Banner Landrechte

Arbitrary arrests, deaths and injuries are the flip side of the palm oil boom as a pillar of the Indonesian economic growth.

For about 20 years the production of palm oil has been rising massively and ever faster.

With the intention of strengthening the national economy through oil palm cultivation, the Indonesian government began to increase its allocation of agricultural concessions. Palm oil companies are lobbying to get more land from villages, promising the inhabitants wealth and employment. But instead of the hoped-for wealth, many villages have experienced the loss of their livelihood by illegal clearing of the shared forest.

Principles of free, prior and informed consent (FPIC) were not observed by the companies and in many cases contracts between communities and oil palm companies were broken by the company (see Volle Tanks – leere Teller, p. 150). Land grabbing, that is, the illegitimate expropriation of land, is common practice among large companies in Indonesia. In 2013 Sawit Watch, an Indonesian non-governmental organisation working on human and land rights, documented land use conflicts with 663 owners of oil palm plantations. Other organisations provide figures on a similar scale. Especially on Borneo and Sumatra many conflicts were registered. But particularly in less developed Papua it is expected that there are a high number of unreported cases. Human rights organisations have reported displacement of the local population. This not only leads to mounting financial difficulties of the displaced persons, but also to social conflicts in the areas where they seek refuge.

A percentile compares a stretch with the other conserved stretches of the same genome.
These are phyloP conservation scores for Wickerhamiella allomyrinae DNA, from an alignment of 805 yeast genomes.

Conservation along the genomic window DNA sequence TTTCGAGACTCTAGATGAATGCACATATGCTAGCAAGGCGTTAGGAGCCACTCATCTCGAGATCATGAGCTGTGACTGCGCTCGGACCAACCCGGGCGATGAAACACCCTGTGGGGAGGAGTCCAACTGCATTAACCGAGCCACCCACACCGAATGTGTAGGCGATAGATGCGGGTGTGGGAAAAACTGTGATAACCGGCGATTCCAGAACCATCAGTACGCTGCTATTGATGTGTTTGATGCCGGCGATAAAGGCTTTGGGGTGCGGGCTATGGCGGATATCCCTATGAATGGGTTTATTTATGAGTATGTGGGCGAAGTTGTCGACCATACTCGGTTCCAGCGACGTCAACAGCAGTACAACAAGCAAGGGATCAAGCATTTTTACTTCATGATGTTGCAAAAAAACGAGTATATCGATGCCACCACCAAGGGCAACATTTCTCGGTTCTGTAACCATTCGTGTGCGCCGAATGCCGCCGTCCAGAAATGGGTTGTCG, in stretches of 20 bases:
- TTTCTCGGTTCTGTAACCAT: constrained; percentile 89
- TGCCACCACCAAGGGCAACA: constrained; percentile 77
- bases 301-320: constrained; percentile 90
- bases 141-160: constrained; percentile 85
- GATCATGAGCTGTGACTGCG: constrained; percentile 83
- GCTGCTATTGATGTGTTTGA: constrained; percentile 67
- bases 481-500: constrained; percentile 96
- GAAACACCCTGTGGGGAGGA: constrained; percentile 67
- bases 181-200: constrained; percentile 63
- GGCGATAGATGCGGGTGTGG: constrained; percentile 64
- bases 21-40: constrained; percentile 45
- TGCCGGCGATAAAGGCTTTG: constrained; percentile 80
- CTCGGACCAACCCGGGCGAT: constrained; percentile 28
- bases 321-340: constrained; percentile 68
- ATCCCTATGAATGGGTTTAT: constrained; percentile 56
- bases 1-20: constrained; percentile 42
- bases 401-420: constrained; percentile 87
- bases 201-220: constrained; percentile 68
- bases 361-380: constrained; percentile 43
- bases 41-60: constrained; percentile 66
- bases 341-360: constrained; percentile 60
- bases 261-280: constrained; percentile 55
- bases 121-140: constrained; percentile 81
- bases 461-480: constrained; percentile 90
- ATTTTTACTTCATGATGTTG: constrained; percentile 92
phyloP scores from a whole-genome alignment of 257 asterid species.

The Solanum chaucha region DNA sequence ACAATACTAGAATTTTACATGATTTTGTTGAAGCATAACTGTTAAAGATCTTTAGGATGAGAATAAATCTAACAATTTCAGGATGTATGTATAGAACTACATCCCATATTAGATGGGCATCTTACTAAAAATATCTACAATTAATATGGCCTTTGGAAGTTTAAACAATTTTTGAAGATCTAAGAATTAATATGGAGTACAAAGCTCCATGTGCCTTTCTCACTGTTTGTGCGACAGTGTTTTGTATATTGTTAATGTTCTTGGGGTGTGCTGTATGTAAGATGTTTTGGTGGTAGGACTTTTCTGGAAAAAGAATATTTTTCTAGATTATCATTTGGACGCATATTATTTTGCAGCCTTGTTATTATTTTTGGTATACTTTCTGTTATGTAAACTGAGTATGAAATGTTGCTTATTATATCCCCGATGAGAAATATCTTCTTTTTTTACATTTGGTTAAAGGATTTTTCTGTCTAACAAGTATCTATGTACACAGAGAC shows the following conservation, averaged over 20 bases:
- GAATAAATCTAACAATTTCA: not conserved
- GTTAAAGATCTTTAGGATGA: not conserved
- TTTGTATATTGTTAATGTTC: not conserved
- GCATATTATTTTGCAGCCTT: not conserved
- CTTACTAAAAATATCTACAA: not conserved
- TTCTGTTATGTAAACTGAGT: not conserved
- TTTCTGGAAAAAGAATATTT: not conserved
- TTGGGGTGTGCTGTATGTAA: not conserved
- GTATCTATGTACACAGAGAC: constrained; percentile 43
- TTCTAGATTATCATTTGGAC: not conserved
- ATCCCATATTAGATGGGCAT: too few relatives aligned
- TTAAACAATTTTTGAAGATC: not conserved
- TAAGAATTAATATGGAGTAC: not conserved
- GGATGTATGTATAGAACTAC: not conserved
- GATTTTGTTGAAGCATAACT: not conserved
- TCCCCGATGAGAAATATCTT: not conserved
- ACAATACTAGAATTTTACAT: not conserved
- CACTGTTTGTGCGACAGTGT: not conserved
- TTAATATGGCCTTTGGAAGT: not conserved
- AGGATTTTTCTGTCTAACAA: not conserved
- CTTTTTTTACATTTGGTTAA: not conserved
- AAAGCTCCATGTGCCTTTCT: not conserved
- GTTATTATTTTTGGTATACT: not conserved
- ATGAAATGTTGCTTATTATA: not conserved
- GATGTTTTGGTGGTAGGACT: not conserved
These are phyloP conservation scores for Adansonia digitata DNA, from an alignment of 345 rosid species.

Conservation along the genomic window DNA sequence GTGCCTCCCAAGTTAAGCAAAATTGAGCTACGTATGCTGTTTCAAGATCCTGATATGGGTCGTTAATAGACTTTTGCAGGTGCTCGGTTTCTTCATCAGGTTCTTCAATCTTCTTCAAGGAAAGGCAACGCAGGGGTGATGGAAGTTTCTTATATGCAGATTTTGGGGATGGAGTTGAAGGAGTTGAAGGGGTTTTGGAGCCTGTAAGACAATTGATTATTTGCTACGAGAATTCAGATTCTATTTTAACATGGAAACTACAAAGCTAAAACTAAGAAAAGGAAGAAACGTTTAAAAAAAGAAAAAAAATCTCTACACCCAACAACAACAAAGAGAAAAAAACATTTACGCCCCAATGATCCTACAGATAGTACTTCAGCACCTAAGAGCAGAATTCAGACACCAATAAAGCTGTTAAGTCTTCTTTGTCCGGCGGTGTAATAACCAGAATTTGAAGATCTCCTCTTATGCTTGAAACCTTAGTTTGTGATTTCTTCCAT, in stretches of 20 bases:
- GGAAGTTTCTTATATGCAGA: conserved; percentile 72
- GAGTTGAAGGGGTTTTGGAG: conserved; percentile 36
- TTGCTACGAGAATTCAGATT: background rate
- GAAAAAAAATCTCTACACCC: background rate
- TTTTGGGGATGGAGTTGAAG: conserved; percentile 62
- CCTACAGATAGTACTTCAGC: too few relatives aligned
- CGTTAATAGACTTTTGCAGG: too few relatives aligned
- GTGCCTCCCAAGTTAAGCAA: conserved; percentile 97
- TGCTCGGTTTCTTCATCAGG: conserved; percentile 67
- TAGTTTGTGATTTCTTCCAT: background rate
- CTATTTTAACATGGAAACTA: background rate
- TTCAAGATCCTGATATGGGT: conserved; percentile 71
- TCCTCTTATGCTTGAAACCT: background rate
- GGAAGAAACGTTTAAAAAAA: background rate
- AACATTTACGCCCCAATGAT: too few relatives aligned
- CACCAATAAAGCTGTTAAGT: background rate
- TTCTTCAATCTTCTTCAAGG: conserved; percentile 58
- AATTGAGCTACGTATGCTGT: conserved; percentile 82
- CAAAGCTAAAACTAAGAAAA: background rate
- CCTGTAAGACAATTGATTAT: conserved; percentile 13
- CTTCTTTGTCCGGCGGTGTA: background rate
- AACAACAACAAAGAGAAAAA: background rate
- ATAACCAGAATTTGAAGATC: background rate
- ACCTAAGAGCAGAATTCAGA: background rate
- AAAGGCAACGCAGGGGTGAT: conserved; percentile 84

FaLang translation system by Faboba

We use cookies on our website. Some of them are essential for the operation of the site, while others help us to improve this site and the user experience (tracking cookies). You can decide for yourself whether you want to allow cookies or not. Please note that if you reject them, you may not be able to use all the functionalities of the site.